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Michael Balle

Michael Ballé: Strategy starts by grasping the situation on the the shop floor

By Michael Balle, co-author of The Gold Mine and The Lean Manager - Last updated: mardi, mai 14, 2013 - Save & Share - Leave a comment

To be honest, I don’t believe I’ve ever gone into a company saying: OK guys, let’s do your Hoshin Kanri. Most companies have a management-by-objectives system in place, most companies do try hard to define overall goals and break them down into local objectives – and they certainly check performance against targets in order to pay out bonuses (or not). The question, to my mind, would be: what is specific about Hoshin Kanri that does better than ol’ fashioned management-by-objectives?

Leadership is by and large about dictating what needs to be changed and carrying the changes through –hopefully for improved performance. The specificity of lean leadership is doing so by using the PDCA cycle to learn, as opposed to just charge ahead. In this sense, the first step is to grasp the situation before formulating a strategy, which means assessing the need for change from changing business environment conditions and from assessing the current state of human and technical resources (basically, can we achieve the necessary change with who and what we’ve got?).

Hoshin Kanri differs from the usual strategy-making because this assessment doesn’t stem from the strategists’ brilliant insights or top-notch consulting presentations, but from an appreciation of the gemba and real-work conditions. The first step of HK is to set up the control points to be able to measure the system as a whole and not just by its financials.

Rather than start with deployment, I usually get each of the company’s units to come up with a list of ten to twenty operational indicators that reflect the state of its operations, its “control points”. Essentially:
• Safety (lost time accidents and illness)
• Quality (complaints, internal ppm, supplier ppm)
• Productivity (pph, equipment utilization)
• Inventory (turns, days of finished goods, WIP and BOP)
• Suggestions
• Etc.
List and calculation will vary from business to business, but the idea is to get each workplace to converge on similar practical measures that can be understood on the shop-floor even if their aggregation (particularly for productivity measures) is often questionable. These indicators are made for the workplace: they are the essential process based control points that will let us measure the system as a whole.

Then, after a few months of gemba discussion with local managers (plant manager level), and from our assessment of where the market is going, it’s possible to pick the key dimensions to change, and which indicators should be moving, such as, say, reduce quality complaints by half every year. Because of the shop floor discussion, when the top level plan is put together on two to five key indicators, local management is not surprised and usually sees the logic of what needs to be done.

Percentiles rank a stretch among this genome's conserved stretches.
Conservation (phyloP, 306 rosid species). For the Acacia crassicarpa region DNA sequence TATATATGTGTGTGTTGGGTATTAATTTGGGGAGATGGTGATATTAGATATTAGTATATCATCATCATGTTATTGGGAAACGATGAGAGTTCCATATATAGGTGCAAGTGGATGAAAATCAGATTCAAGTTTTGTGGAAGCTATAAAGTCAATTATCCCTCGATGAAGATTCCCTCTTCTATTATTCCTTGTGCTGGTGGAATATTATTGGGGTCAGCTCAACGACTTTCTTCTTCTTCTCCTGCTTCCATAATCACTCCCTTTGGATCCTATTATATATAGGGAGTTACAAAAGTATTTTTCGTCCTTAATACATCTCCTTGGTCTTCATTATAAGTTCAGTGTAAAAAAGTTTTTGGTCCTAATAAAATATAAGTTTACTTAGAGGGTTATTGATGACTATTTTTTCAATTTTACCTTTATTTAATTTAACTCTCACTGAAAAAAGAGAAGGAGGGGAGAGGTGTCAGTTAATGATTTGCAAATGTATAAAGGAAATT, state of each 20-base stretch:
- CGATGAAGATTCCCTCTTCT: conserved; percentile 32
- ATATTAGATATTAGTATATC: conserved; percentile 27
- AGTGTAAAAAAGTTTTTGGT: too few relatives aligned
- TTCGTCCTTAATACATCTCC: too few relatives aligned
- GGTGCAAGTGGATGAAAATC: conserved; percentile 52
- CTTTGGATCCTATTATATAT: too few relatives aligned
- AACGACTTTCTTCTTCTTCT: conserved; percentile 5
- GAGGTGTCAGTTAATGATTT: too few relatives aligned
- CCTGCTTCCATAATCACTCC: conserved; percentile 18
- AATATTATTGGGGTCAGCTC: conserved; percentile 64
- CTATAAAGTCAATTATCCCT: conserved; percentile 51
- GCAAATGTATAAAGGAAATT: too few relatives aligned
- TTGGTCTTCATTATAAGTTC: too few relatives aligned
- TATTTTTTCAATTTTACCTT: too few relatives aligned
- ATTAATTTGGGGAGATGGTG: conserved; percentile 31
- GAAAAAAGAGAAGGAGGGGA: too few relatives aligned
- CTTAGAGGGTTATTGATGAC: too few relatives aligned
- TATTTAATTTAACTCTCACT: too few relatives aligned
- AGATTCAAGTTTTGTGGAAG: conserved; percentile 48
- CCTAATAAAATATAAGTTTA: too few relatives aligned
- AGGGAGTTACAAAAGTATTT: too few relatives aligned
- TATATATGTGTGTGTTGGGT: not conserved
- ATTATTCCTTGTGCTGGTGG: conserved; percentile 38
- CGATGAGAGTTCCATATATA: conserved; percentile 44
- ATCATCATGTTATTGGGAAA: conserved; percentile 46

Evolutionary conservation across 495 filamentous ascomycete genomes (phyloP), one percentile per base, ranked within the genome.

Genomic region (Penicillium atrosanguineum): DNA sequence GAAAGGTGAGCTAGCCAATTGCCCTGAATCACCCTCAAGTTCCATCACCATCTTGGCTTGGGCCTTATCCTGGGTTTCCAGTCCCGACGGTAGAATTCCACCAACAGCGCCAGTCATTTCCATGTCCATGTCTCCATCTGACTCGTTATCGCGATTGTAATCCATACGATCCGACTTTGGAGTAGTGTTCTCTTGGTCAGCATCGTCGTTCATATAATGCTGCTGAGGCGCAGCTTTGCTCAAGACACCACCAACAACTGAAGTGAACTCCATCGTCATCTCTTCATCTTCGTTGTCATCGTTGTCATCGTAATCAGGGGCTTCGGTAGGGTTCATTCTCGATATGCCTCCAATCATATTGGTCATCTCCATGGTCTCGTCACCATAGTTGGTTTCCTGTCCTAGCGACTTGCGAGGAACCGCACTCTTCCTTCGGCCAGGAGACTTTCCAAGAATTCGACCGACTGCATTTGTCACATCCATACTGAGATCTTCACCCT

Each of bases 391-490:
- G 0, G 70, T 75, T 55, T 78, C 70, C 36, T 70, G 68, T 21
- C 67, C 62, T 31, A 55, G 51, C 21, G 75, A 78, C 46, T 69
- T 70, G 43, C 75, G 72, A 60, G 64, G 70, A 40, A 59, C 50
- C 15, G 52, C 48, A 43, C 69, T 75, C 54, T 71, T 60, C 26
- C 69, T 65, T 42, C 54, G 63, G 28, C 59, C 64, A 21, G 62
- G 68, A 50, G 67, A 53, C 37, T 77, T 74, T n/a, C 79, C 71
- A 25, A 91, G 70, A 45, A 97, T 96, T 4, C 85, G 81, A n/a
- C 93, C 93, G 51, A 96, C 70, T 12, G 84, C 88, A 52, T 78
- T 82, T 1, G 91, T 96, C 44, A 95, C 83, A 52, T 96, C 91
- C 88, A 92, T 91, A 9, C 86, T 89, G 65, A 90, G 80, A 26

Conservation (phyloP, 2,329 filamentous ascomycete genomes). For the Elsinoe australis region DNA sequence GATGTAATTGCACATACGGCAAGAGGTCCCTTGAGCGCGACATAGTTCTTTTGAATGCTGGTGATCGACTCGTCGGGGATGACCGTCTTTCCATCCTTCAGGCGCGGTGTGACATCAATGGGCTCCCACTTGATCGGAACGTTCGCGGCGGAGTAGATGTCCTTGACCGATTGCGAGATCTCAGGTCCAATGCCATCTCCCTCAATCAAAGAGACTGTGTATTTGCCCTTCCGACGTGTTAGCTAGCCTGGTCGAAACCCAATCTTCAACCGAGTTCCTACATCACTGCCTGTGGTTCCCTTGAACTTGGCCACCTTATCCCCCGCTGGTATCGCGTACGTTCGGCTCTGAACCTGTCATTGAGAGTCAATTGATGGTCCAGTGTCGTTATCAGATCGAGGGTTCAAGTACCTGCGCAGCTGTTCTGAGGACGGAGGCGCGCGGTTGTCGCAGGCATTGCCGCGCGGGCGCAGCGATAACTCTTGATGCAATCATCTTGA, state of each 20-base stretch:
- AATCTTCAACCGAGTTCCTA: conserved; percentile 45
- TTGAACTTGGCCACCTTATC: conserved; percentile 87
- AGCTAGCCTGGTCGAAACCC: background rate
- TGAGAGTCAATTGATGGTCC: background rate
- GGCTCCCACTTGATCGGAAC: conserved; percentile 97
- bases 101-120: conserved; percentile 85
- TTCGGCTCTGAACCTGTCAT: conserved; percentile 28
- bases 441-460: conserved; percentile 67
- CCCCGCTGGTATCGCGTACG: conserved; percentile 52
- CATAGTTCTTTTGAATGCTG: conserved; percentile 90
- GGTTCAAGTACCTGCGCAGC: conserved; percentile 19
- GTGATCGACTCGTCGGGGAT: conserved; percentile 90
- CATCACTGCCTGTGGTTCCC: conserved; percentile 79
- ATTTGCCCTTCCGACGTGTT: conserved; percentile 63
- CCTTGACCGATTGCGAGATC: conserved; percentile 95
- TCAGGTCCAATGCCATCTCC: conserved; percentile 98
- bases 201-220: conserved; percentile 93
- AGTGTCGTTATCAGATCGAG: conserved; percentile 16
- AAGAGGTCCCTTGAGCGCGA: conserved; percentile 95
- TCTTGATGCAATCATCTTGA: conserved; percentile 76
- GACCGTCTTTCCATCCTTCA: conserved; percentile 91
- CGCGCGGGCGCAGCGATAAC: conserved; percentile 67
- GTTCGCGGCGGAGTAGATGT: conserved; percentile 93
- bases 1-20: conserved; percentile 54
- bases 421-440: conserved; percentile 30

At which state, and this is the second large differentiating feature of HK from traditional strategy deployment, each local manager will be asked to:
1. Specific how much of the overall objective they can contribute by when
2. Present their plan of how they intend to achieve these targets.

In my experience, alignment is not obtained by clarity so much as by repeated muddling through. In real life, everything is open to discussion: how indicators should be measured, what the objectives should be, whether the plans are up to the desired results and so on. And that is the very point. Rather than have once-a-year reviews, the process is ongoing and leads, slowly and often somewhat painfully to a real common understanding that makes sense on the shop floor (the six monthly formal reviews are simply a matter of keeping the beat of change, and wondering whether a change of direction is needed).

In the situation you mention, I’d not pull Hoshin Kanri out of the hat – you’re more likely to create further confusion than anything else, – but, to:
1. Set up a formal schedule or top management gemba walks
2. Start each visit with a list of key shop-floor indicators
3. Discuss grasp the situation and goals at each gemba walk
4. Set up overarching goals in terms of indicator targets
5. Ask operational managers to come up with six-monthly plans
6. Check progress through the gemba walks
7. Do it all over again.

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